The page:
A literal interpretation of the credo "a safe place to learn and grow" has been realized with the completion of the Dalton Whetstone Boys and Girls Club. Located in the heart of an economically depressed urban area, the facilities program focuses on life-enhancing lessons and character development experiences. Challenged to create a building to give refuge to disadvantaged children in a harsh environment, security considerations guided major design decisions. At the same time architects gave equal weight to the intrinsic qualities of light and the uplifting aesthetics of enriched spatial relationships.
Spaces are provided for every type activity and include a gymnasium, game rooms, computer room, craft shop, media/lecture room, snack bar, library, staff offices and adjacent ballfields. Vandalism from both inside the facility and the adjacent neighborhood was a major concern. At-grade exterior windows were minimized and lighting is brought into the building through clerestory windows which illuminate a spacious interior "activity way." All main activities are located along this spine with interior windows which bring daylighting into the rooms.
The gymnasium is a high use area with 1 x 8 tongue and groove natural pine paneling up to 8' above finish floor level. Flooring is an economical but extremely durable modular polypropylene copolymer tile with a rubber pad that fits together similar to lego blocks. The angled plan orientation of the gym in relation to the rest of the structure is a function of the shape of the site and a need to facilitate a circulation route to an adjacent building.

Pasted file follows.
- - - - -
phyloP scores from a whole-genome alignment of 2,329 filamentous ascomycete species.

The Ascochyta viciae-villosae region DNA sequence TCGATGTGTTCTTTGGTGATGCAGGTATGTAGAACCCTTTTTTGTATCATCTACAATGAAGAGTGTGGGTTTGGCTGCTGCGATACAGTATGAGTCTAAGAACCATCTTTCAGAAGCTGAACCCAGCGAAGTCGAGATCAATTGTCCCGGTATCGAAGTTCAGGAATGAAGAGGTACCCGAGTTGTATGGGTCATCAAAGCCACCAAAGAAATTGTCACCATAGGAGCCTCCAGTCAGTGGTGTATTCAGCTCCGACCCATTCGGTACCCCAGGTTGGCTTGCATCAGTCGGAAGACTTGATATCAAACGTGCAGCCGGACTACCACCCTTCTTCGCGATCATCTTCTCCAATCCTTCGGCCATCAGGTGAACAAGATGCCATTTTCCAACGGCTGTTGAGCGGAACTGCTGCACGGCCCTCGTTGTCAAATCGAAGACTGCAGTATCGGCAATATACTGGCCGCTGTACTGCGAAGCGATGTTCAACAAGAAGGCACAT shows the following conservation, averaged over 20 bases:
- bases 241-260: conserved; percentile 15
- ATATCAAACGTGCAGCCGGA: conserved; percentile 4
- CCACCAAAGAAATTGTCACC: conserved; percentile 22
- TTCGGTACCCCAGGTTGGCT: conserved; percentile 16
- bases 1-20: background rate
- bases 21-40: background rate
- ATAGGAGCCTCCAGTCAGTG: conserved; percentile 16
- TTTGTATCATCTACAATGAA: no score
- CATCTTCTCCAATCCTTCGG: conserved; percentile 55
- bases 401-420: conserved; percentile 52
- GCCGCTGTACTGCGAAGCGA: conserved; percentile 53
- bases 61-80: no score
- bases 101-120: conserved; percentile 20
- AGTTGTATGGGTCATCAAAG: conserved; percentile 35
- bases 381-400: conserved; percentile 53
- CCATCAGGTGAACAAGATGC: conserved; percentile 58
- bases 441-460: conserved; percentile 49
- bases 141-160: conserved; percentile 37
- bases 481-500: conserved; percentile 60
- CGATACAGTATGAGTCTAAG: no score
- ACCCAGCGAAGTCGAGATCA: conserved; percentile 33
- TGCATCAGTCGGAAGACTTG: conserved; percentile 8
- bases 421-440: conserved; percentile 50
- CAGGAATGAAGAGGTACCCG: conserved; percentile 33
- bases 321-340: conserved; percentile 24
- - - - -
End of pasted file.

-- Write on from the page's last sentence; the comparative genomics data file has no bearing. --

Because of gang activity in the vicinity, the interior color palette contained no references to commonly used gang colors. Green is the predominate color with equal additions of darkened but lively accent colors on ductwork. All finishes were chosen for durability and low maintenance. Several details emphasized the goal of providing "building blocks" of knowledge and creativity in combination with fun. Exciting tile patterns were used to provide movement. "Building blocks" are also seen in the window arrangement and the two stain colors of wood on millwork throughout the facility. The curved entrance canopy and sloping sunshades for clerestory windows are supported by a network of exposed steel bracing to further enliven the exterior. The entrance canopy was designed to provide a sheltered area where children can wait for their caregivers in inclement weather.
Poor soil conditions proved challenging in the structural design of the building. The pad was undercut 5' and sloped toward an existing ravine. A ribbed slab foundation system was necessary which stressed the overall budget. The expansive clay soil conditions mandated that no trees be planted near the building to prevent water infiltration around the perimeter. Rugged exterior materials of contrasting split face and smooth concrete block in a checkerboard pattern were used to soften the expanse of "unlandscaped" walls.
The community has embraced the new facility, evidenced by sponsorships of each room by supportive individuals or businesses. The initial fund drive was bolstered by a significant donation of a father in memory of his son, and the facility carries his name. The project is a tribute to a community which cares about its youth and their future.